Barbara says:

    @Peej01: They always exempt the LTC crowd. The proportion of state Medicaid expenses tied to nursing home inhabitants varies a lot by state. Certainly, in nearly every state Medicaid expenses go disproportionately to support such people, but there are relatively fewer of them in every state, and in some states like Louisiana, the proportion of non-LTC to LTC is really high. You can look at KFF (dot) org if you really want to find information on subjects like this. It’s easy to get educated. There are a lot of resources out there, and this is one of my most trusted sources.

  37. 37
    rikyrah says:

    @Percysowner:

    Thsi may not be your area, but what are the chances that Pence’s lovely idea that any BC that men don’t control i.e. barrier methods, (maybe the diaphragm will pass muster, although I’m not holding my breath) are really abortion will get passed into law? I’ve read one article that reassures me somewhat, but I’d like another opinion.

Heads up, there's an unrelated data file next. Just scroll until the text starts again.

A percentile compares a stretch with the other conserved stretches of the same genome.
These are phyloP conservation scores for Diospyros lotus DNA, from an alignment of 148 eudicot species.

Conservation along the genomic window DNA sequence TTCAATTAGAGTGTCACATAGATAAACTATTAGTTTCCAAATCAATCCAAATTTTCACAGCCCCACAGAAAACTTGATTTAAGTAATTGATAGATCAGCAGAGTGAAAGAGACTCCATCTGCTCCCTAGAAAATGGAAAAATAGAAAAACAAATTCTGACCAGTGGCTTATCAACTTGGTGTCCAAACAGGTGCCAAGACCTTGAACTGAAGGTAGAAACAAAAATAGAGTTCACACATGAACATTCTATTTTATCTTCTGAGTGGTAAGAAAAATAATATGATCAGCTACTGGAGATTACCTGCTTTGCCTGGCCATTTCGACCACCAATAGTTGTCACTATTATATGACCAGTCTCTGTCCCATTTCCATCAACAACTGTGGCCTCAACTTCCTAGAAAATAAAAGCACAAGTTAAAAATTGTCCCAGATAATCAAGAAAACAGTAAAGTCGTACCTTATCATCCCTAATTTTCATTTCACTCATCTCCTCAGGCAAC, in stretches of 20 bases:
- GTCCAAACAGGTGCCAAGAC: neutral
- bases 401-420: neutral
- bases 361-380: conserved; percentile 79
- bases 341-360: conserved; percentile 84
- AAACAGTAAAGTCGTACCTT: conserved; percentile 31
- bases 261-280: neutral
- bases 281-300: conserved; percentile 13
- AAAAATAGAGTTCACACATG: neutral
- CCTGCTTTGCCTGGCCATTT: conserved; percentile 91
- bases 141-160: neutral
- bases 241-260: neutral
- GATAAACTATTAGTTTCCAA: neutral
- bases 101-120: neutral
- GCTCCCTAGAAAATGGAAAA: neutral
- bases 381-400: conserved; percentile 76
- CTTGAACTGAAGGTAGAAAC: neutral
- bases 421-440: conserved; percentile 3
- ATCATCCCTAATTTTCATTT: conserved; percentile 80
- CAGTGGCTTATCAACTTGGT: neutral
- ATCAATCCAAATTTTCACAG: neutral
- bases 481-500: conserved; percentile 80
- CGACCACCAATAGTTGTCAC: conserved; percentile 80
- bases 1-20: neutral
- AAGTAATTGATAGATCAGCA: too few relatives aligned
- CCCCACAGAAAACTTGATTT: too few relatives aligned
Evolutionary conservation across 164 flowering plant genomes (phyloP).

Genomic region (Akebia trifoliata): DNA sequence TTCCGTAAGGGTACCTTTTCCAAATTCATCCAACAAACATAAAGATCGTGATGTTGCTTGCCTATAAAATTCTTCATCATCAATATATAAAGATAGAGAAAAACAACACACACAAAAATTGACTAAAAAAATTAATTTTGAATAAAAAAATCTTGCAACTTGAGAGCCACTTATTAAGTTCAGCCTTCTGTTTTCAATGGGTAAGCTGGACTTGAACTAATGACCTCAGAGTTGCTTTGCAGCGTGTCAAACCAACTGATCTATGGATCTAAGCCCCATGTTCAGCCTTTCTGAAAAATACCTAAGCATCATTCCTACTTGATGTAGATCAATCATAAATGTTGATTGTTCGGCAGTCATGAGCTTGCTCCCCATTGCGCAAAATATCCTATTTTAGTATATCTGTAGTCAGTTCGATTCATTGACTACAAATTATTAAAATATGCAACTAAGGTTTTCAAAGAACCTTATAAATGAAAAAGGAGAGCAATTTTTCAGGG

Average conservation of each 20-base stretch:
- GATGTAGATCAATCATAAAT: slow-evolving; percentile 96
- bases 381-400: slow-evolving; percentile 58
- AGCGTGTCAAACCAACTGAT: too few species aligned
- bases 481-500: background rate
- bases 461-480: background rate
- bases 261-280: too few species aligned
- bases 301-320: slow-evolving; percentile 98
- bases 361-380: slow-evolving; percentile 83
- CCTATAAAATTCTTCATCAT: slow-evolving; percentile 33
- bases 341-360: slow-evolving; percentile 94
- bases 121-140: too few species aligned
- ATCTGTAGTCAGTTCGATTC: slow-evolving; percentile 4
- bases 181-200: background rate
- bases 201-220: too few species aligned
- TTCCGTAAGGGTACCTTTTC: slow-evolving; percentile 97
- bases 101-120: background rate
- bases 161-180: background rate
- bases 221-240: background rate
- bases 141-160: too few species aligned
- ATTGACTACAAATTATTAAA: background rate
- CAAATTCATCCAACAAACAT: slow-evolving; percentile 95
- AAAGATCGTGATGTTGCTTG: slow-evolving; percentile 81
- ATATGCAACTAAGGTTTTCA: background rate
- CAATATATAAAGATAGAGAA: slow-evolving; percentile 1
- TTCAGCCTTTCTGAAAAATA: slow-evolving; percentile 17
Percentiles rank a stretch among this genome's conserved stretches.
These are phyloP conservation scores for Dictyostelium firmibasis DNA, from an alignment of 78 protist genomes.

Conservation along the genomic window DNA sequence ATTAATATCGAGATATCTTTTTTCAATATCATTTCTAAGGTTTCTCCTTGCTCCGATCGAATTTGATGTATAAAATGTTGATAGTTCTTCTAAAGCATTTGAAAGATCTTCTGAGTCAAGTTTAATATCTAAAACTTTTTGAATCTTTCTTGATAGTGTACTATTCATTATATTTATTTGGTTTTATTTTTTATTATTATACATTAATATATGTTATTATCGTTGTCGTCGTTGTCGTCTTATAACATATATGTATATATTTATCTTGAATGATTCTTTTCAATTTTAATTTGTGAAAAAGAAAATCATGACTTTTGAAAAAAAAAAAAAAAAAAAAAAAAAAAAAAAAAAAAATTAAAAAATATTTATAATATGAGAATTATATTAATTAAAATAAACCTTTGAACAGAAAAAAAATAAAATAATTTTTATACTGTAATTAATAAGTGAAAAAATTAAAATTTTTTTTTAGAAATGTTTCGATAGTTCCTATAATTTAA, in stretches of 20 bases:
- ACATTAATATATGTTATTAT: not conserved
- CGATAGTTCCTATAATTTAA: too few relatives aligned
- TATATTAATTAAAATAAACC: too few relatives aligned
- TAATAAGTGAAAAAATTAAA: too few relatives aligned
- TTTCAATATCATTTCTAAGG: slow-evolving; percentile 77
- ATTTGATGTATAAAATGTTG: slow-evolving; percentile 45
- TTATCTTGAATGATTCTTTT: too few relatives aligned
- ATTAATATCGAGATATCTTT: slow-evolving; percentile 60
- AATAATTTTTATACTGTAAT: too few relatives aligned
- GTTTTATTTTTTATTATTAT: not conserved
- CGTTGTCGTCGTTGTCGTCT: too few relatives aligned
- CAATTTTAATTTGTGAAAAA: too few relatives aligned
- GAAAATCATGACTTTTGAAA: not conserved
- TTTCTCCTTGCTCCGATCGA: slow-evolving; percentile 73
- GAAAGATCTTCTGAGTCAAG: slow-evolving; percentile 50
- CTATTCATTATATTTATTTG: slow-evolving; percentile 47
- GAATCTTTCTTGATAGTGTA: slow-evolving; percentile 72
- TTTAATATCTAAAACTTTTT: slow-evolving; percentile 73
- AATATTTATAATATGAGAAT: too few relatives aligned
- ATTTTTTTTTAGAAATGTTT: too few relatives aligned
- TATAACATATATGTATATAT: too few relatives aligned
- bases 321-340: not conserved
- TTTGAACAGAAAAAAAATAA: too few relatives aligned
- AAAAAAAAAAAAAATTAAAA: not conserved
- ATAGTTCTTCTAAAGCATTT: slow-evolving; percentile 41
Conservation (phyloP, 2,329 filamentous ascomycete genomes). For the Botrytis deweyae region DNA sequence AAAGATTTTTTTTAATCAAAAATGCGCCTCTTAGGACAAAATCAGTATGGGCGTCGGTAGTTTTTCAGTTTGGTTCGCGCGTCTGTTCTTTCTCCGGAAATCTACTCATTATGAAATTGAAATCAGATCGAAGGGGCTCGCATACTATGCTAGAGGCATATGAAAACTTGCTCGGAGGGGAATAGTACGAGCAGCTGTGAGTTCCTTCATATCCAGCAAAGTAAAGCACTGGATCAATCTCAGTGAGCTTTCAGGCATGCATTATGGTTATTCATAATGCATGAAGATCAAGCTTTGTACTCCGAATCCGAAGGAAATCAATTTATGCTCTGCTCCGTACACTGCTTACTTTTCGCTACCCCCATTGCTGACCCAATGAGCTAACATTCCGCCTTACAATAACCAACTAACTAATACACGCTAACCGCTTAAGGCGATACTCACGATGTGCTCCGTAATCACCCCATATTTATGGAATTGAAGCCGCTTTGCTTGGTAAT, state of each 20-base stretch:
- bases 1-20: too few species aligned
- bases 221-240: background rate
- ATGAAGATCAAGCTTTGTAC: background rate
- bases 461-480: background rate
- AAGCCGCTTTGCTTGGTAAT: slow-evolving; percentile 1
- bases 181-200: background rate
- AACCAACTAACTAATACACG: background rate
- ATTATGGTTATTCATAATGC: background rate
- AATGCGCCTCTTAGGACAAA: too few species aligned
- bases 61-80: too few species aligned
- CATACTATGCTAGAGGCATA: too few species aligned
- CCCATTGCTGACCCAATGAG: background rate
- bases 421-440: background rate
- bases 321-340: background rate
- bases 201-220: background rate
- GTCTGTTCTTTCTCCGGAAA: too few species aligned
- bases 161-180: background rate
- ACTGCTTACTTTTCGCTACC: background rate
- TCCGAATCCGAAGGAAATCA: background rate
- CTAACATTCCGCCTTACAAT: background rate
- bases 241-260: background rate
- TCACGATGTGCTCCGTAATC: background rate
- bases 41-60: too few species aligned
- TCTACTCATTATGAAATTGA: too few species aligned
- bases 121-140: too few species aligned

This is the other side that has caused me to lose sleep: what is going to happen to vulnerable women. Their lives are at risk too.

  38. 38
    Jumbo76 says:

    @Baud:

    My dad said this to me a few years back. I’m a type 1 diabetic, and I said, that’s fine for you, but what about me? He’s currently on Medicare and needs both his knees replaced. He voted for Trump.

  39. 39
    MomSense says:

    @JPL:

    It’s also difficult to volunteer in rural areas because the money you spend putting gas in your vehicle to get there is money you don’t have for food, water, electricity, heating, and other basics.

  40. 40
    dr. bloor says:

    Cost control is out the door. So insurers and more notably, providers will be snorting the finest coke off the tight asses of the best hookers again. This is more on the provider side instead of the insurer side. The hard work to get healthcare costs to grow only slightly faster than the economy will be junked.